The Iceland Field Trip



Leader: Frank Clissmann
Coordinator: Angela Casey

Originally in 2005 the idea of a trip to Iceland as a wonderful opportunity to visit the most hands on experience of geology in the making was mooted at the IGA meetings by several people. Not much more happened until Frank took the idea further and with Angela a group of hardened field trippers were booked to go in a 20 seater bus on an overland experience of a lifetime.

The expedition included Mary Colley, Camille Souter, Deirdre Lewis, Frank C., Luke Brady, Pauline Herlihy, Eibhlin Ui Chionna, Geraldine and Des Walsh, Angela Casey, Deirdre Browne, J. Morgan Flynn, Des Croasdell, Ed McKenna, Peter Lewis, Tom Moloney, Dan O’Shea and Dan Griffin. Our driver, tour guide extraordinaire was Helgi Gudmundsson (“the Great Northern Driver”).

Wed August 23

We arrived at Keflavik airport, and picked up by Helgi after a short delay. We then headed for a short tour around the Reykjanes peninsula amidst lavas less than 1,100 yards to our first introduction to the mid Atlantic ridge which starts to enter Iceland at this point. The roads, if you could call them such, are very basic tracks like one could imagine on Mars. After been shaken and stirred like a proverbial cocktail we arrived at Svartzengi (Blue Lagoon) where we were given a very extensive tour of the geothermal power plant by a lovely young lady. These plants account for all the hot water and the bulk of the power for all the main Icelandic town areas. Oil is only used in outlying farms and houses.

After leaving the power plant we entered Grendairk a fishing town and got on a decent road to Stokksegre on the south east coast for an interesting meal in what looked like a school house with bench seating. A lovely king prawn meal was provided and wine. We then headed inland on good roads to the accommodation at Nesbud beside a large geothermal plant and nothing else.

Thursday August 24

We all went on a guided tour of the Nesjavellir Power Plant and slide show. Then we went to a viewing point over the power station to see the network of pipes, bore holes to 2,000 m and run off of steam etc which these plants create. We then drove by the Pinguallavatn lake to the Allmannaggia fissure where the continental plates are separating at 2cm/year about. The examples of ropey Pahoehoe lava swirls on the top of the fissures were very impressive. We were constantly reminded of the flora and particularly fauna of the surroundings as Helgi slammed on the brakes to reverse, and show us the Great Northern Diver or a Barrou’s Golden Eye. We all got the message quickly and afterwards headed for the steam bath and saunas at Laugarvatn (vatn = lake). We swam in the cold lake then into Jacuzzis to warm up – ah……! Next we went to Gullfoss to see the rainbow effect of the spray and see a glacial outwash river. The volume even in summer is quite amazing. Next we set off back to see the Geysir and Stokkis the area of super heated steam where good public shops are demonstrated by the hot pods of stinking H2S, CO2 (fart gas, rotten eggs whatever) and wattirrrrr!!! By this time we were getting more used to al the hot water in hotels which smells, the cold is very nice and pure.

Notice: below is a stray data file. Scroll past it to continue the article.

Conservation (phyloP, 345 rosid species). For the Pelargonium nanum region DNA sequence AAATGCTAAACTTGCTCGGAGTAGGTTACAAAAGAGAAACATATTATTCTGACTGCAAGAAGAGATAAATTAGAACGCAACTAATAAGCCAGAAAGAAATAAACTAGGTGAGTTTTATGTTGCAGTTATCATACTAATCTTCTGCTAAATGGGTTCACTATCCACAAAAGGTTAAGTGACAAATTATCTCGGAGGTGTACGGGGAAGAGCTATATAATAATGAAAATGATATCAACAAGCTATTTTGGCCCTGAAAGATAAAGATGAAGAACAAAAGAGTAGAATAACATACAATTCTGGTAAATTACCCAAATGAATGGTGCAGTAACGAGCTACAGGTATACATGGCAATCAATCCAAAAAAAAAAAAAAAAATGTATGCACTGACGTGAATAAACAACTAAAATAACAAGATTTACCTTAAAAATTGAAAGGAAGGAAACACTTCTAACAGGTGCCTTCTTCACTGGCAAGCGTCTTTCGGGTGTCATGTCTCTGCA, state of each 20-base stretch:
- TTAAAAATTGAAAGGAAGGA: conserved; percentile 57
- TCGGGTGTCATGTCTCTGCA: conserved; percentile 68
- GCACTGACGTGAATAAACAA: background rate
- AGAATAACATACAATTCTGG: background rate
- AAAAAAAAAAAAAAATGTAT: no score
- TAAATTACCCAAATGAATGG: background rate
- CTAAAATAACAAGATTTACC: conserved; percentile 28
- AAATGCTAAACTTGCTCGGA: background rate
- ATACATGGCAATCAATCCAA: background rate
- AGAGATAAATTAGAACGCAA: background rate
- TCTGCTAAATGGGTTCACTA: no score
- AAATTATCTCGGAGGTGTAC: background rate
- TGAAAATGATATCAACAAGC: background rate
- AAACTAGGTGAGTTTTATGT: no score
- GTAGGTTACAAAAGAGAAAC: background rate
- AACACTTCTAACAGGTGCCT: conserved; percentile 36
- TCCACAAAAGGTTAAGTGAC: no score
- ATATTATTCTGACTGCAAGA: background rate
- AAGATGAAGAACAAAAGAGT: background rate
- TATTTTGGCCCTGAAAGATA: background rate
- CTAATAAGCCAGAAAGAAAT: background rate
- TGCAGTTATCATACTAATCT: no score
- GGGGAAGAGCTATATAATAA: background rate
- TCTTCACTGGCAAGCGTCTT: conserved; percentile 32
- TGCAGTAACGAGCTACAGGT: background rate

We then headed for our next destination a geothermal greenhouse which grows veg and flowers, roses, chrysanthemums and iris etc the bulk for home use. They produce a cucumber snapps in a cucumber created (glass shape) and this was an interest for the green fingers among us. We then headed east towards our next accommodation at Leirubakki near the famous Mt Hekla which erupted in 2000, showering a huge area with scisia and pumice type tephras.

Friday August 25

We stayed here two nights with nice rooms spanking new but oh! The smell of the showers again. The food was good. The evening before we had a good view of the Westmann Islands as the weather was improving for our benefit. We set off through a larger tephia landscape light coloured andesitic – basaltic (argued by many) mature lava and pumice, brittle and very light. We stopped at various venues to sample and photo the environment of explosion craters and lava fields. The main attraction was our lunchtime destination of the very colourful Landmannalaugar and area of acidic exhaustives Rhyolite (yellowish) and Obsidian type Pitchstone. We went for a walk climbed over a large obsidian/pitchstone lava flow and some of us had a subsequent very enjoyable swim in the nearby river which is geothermally heated to very warm.

We had lunch and later moved away from this very isolated place. We passed by geomorphologic glaciation features, explosion craters and crater lakes with stunningly colourful scenery to another power plant, hydroelectrically powered with a bridge over a gorge with distinctive pillow lavas. A good while later we met a proper road and visited another high waterfall over a glaciated valley called Haifoll. This beautiful but awesome place is about 1,000 ft high and impressive falls, and Antrim like columnar basalts. We then headed back to Leirubakki for our meal and the night.

Saturday August 26